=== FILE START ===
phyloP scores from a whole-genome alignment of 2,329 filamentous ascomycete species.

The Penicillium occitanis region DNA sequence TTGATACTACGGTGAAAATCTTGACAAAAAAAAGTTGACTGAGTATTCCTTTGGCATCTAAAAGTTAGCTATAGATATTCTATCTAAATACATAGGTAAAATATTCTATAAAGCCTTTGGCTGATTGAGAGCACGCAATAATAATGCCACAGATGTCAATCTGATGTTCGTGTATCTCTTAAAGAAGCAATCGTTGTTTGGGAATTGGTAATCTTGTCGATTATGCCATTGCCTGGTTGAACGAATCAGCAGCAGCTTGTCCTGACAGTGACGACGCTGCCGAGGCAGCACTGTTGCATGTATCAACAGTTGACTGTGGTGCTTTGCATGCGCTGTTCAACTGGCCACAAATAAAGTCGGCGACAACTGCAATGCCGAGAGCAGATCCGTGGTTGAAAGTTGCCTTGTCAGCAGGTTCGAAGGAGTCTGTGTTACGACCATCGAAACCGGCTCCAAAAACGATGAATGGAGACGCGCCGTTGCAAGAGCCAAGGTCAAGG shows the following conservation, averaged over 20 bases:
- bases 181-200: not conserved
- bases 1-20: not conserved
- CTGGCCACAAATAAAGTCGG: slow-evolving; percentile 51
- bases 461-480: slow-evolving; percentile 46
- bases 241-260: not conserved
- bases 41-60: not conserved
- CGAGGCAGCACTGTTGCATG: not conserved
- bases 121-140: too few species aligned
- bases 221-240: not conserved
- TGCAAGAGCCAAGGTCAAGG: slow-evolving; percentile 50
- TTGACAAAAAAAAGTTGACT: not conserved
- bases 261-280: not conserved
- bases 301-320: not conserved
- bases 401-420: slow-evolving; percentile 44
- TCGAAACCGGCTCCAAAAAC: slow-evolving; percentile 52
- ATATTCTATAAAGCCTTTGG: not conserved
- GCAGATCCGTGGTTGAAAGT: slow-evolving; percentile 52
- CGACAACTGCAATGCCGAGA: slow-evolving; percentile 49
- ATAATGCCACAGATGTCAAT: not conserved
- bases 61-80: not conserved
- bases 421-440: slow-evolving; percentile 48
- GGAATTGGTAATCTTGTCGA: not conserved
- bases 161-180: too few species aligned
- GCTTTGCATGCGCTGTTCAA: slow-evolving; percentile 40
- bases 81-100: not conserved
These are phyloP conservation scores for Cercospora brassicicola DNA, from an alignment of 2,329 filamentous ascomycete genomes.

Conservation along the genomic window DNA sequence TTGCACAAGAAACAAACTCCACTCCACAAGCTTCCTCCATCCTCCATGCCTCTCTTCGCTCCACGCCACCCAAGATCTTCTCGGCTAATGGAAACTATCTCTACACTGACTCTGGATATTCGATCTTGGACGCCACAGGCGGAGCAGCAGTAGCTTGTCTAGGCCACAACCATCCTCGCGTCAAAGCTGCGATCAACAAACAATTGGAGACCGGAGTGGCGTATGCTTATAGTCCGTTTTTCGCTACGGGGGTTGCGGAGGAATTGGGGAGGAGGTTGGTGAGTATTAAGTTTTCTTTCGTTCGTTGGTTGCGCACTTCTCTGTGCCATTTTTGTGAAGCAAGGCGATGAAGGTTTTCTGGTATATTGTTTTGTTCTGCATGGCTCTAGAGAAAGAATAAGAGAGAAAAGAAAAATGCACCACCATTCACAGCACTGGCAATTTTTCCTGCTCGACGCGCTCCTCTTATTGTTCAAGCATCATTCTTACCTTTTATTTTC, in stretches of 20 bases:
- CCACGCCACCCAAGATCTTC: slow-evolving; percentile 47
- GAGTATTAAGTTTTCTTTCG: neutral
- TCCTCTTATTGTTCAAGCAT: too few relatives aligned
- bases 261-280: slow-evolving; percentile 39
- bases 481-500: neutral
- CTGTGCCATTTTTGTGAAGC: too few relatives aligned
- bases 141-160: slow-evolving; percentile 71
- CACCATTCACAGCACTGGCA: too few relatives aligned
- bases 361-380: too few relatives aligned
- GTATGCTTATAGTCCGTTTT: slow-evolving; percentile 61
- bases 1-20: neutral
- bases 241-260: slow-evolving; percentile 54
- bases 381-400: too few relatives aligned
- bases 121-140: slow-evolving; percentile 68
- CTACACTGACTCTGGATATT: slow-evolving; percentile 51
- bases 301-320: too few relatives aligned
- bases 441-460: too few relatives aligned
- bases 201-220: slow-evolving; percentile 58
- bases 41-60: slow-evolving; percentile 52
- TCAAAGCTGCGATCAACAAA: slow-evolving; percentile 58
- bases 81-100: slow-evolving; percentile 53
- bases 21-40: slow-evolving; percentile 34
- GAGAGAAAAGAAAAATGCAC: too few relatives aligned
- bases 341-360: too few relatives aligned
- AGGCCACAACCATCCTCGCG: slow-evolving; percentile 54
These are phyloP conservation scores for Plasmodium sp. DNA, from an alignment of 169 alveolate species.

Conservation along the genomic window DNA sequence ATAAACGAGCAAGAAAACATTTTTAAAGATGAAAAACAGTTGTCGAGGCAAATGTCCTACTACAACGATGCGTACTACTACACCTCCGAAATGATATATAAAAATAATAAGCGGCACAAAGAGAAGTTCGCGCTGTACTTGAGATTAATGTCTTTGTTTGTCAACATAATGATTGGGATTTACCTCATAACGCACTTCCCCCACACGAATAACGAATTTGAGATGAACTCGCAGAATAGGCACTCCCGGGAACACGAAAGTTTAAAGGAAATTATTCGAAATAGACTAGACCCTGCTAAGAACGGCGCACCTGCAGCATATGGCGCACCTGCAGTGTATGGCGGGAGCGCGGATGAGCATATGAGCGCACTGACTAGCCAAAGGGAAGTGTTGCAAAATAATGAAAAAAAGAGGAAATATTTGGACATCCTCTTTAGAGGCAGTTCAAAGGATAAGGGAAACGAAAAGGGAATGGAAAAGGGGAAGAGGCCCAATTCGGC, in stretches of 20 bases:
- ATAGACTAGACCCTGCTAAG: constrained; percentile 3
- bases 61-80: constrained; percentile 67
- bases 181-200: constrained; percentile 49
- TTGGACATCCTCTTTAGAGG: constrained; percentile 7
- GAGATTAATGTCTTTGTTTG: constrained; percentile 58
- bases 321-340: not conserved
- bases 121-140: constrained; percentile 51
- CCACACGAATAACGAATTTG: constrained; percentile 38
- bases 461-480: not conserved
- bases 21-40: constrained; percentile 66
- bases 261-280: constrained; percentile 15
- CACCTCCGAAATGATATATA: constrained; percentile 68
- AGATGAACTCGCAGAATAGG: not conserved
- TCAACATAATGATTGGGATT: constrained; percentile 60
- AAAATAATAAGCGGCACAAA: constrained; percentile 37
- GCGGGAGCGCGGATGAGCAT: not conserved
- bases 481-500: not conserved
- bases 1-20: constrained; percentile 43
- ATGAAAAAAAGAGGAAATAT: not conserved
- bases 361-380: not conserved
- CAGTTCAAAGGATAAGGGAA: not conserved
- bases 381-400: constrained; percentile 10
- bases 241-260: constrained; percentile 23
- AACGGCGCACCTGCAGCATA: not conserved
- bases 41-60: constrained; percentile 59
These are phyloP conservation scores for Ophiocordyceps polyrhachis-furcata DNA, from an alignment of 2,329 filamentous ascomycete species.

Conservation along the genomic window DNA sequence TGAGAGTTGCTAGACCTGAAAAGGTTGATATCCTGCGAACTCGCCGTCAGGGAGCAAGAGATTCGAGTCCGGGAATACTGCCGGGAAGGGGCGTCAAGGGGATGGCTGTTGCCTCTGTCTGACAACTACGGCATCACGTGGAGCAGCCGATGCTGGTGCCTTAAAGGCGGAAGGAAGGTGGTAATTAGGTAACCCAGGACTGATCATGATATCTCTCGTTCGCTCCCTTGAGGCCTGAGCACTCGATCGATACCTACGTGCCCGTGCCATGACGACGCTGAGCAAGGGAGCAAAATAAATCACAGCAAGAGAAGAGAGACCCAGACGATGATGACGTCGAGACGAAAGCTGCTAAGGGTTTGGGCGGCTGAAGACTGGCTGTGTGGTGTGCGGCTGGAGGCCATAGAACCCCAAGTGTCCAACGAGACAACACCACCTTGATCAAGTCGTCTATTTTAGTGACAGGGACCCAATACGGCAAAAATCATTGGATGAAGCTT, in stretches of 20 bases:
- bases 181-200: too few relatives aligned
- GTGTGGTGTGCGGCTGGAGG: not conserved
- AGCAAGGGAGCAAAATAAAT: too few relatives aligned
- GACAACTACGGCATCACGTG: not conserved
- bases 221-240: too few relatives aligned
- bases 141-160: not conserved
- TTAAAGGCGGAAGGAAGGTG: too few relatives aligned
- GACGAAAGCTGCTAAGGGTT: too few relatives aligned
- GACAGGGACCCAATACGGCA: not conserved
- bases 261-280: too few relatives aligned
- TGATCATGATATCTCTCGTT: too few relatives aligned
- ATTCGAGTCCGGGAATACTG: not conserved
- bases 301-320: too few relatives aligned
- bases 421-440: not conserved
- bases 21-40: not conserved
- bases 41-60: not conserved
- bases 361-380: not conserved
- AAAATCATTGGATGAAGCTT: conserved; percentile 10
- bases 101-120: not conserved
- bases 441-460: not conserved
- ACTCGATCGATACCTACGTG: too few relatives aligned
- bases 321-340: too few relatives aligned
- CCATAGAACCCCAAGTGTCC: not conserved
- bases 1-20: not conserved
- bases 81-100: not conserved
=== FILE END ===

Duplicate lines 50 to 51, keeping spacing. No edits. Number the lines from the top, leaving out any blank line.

- bases 81-100: slow-evolving; percentile 53
- bases 21-40: slow-evolving; percentile 34